Emergency meeting called in bid to save Lifford Greyhound Stadium from closure

first_imgGreyhound owners and trainers in the Northwest have called an emergency meeting in a bid to save Lifford Greyhound Stadium.Last night, it was confirmed that Lifford Greyhound Stadium – which has been in operation since 1959 – will close its doors after its race night on Saturday-week, August 17.Lifford Stadium owners, the Duffy family, who took over the running of the venue in 2003, cited ‘an ongoing lack of support from the Irish Greyhound Board’ (IGB) as they announced notice of the closure, which will affect 25 jobs. The IGB say they regret the proposed closure, but say they have supported the privately owned track over the years as much as they could.An emergency meeting will take place in the Fir Trees Hotel in Strabane at 7pm on Wednesday 17th August. All local greyhound owners and trainers are asked to attend, while TDs and Councillors are also expected to be in attendance.The IGB say the assistance sought by the owners of the Lifford Greyhound Stadium was beyond their remit.The IGB and representatives of the Lifford Greyhound Stadium met as recently as May after concerns about the future viability of the venue were raised. “The arrangement of the type sought by the stadium representatives at that time is not within the mandate of the Board as a semi-state company and does not meet the corporate governance requirements applying to the IGB,” the IGB said in a statement released today.”The IGB said it ‘regretted’ the closure of the Lifford Greyhound Stadium, which underwent a €12million upgrade in 2003.The IGB said: “The IGB is very aware of the excellent work done by all those at the track as part of the greyhound fraternity. The Duffy family, owners of the track, have a long association and strong commitment to greyhound racing.“While Lifford is a private track and not in the ownership of the Irish Greyhound Board, the IGB has provided wide ranging support to Lifford for a long period of time. This included a significant capital financial investment in providing the current facilities at the stadium.”In recent times, Lifford has been restricted to a ten-race card one night a week and will cease operations next weekend. Indecon Economic Consultants is currently conducting a comprehensive, strategic review into the future needs of the Irish greyhound industry, with a full report expected by October 2019.The review will provide an assessment of stadium infrastructure and financial sustainability, along with detailed recommendations regarding all licensed stadia.Emergency meeting called in bid to save Lifford Greyhound Stadium from closure was last modified: August 9th, 2019 by Chris McNultyShare this:Click to share on Facebook (Opens in new window)Click to share on Twitter (Opens in new window)Click to share on LinkedIn (Opens in new window)Click to share on Reddit (Opens in new window)Click to share on Pocket (Opens in new window)Click to share on Telegram (Opens in new window)Click to share on WhatsApp (Opens in new window)Click to share on Skype (Opens in new window)Click to print (Opens in new window)Tags:Greyhound RacingIGBIrish Greyhound BoardLiffordLifford Greyhound StadiumMatthew Duffylast_img read more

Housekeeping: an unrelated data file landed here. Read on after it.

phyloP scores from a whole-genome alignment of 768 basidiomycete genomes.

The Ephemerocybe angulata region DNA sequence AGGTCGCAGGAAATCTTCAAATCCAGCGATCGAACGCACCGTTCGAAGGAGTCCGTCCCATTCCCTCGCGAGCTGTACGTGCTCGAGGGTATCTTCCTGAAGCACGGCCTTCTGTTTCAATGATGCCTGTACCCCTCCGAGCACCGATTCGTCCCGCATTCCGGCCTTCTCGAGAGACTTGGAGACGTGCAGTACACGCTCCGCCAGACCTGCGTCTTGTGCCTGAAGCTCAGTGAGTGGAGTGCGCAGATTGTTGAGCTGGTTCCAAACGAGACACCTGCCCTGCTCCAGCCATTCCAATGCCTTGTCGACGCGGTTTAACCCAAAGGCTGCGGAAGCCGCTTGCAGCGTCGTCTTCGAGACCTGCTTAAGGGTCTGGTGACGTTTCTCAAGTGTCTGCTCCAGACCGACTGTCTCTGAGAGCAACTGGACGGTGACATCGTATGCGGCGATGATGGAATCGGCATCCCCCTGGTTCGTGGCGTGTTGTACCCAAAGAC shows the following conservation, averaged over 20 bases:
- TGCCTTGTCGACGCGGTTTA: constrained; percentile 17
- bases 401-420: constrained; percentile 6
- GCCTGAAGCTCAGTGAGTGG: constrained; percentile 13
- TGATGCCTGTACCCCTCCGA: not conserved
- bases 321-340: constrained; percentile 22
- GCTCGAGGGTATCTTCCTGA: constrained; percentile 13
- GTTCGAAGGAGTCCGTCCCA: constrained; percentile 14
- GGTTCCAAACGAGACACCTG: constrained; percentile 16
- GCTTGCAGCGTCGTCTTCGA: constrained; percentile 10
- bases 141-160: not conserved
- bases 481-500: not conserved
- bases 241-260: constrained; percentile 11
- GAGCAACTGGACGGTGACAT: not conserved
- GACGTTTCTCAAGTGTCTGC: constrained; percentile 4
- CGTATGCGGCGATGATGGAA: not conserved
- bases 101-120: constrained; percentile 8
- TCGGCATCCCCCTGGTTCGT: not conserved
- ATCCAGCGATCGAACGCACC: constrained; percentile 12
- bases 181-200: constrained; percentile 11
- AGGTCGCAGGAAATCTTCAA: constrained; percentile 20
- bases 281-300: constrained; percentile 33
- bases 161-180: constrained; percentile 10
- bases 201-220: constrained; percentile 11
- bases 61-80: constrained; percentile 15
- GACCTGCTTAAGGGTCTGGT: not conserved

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First Lizard Was 100% Lizard